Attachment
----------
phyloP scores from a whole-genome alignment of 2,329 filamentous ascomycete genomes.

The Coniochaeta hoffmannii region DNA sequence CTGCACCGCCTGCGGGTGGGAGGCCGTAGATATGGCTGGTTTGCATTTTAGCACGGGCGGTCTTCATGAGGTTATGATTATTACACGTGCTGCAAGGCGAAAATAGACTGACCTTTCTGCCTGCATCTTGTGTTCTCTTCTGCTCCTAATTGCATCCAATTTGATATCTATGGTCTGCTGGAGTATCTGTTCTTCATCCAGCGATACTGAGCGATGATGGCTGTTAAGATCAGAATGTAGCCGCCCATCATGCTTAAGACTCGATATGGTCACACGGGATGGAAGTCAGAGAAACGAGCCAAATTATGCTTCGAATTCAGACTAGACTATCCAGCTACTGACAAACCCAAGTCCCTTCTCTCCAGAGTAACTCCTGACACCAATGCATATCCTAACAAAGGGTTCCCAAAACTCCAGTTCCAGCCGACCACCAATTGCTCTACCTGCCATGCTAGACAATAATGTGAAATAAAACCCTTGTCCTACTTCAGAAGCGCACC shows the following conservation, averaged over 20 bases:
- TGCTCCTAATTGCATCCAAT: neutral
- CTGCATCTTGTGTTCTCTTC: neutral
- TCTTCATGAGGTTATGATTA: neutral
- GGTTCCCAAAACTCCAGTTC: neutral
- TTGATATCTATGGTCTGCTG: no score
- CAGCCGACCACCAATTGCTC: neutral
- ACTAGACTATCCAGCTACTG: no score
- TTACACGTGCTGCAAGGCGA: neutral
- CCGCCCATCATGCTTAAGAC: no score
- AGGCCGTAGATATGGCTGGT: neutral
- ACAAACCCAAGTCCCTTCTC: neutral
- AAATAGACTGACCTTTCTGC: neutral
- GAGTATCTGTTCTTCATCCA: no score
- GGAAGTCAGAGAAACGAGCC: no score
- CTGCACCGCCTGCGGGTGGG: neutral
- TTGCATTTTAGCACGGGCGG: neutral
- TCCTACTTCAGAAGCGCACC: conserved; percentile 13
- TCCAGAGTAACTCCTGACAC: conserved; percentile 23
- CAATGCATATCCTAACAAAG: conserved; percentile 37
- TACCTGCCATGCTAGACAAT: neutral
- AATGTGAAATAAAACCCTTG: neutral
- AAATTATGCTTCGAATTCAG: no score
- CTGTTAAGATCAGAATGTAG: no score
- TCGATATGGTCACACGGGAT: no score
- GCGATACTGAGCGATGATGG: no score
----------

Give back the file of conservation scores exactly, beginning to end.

phyloP scores from a whole-genome alignment of 2,329 filamentous ascomycete genomes.

The Coniochaeta hoffmannii region DNA sequence CTGCACCGCCTGCGGGTGGGAGGCCGTAGATATGGCTGGTTTGCATTTTAGCACGGGCGGTCTTCATGAGGTTATGATTATTACACGTGCTGCAAGGCGAAAATAGACTGACCTTTCTGCCTGCATCTTGTGTTCTCTTCTGCTCCTAATTGCATCCAATTTGATATCTATGGTCTGCTGGAGTATCTGTTCTTCATCCAGCGATACTGAGCGATGATGGCTGTTAAGATCAGAATGTAGCCGCCCATCATGCTTAAGACTCGATATGGTCACACGGGATGGAAGTCAGAGAAACGAGCCAAATTATGCTTCGAATTCAGACTAGACTATCCAGCTACTGACAAACCCAAGTCCCTTCTCTCCAGAGTAACTCCTGACACCAATGCATATCCTAACAAAGGGTTCCCAAAACTCCAGTTCCAGCCGACCACCAATTGCTCTACCTGCCATGCTAGACAATAATGTGAAATAAAACCCTTGTCCTACTTCAGAAGCGCACC shows the following conservation, averaged over 20 bases:
- TGCTCCTAATTGCATCCAAT: neutral
- CTGCATCTTGTGTTCTCTTC: neutral
- TCTTCATGAGGTTATGATTA: neutral
- GGTTCCCAAAACTCCAGTTC: neutral
- TTGATATCTATGGTCTGCTG: no score
- CAGCCGACCACCAATTGCTC: neutral
- ACTAGACTATCCAGCTACTG: no score
- TTACACGTGCTGCAAGGCGA: neutral
- CCGCCCATCATGCTTAAGAC: no score
- AGGCCGTAGATATGGCTGGT: neutral
- ACAAACCCAAGTCCCTTCTC: neutral
- AAATAGACTGACCTTTCTGC: neutral
- GAGTATCTGTTCTTCATCCA: no score
- GGAAGTCAGAGAAACGAGCC: no score
- CTGCACCGCCTGCGGGTGGG: neutral
- TTGCATTTTAGCACGGGCGG: neutral
- TCCTACTTCAGAAGCGCACC: conserved; percentile 13
- TCCAGAGTAACTCCTGACAC: conserved; percentile 23
- CAATGCATATCCTAACAAAG: conserved; percentile 37
- TACCTGCCATGCTAGACAAT: neutral
- AATGTGAAATAAAACCCTTG: neutral
- AAATTATGCTTCGAATTCAG: no score
- CTGTTAAGATCAGAATGTAG: no score
- TCGATATGGTCACACGGGAT: no score
- GCGATACTGAGCGATGATGG: no score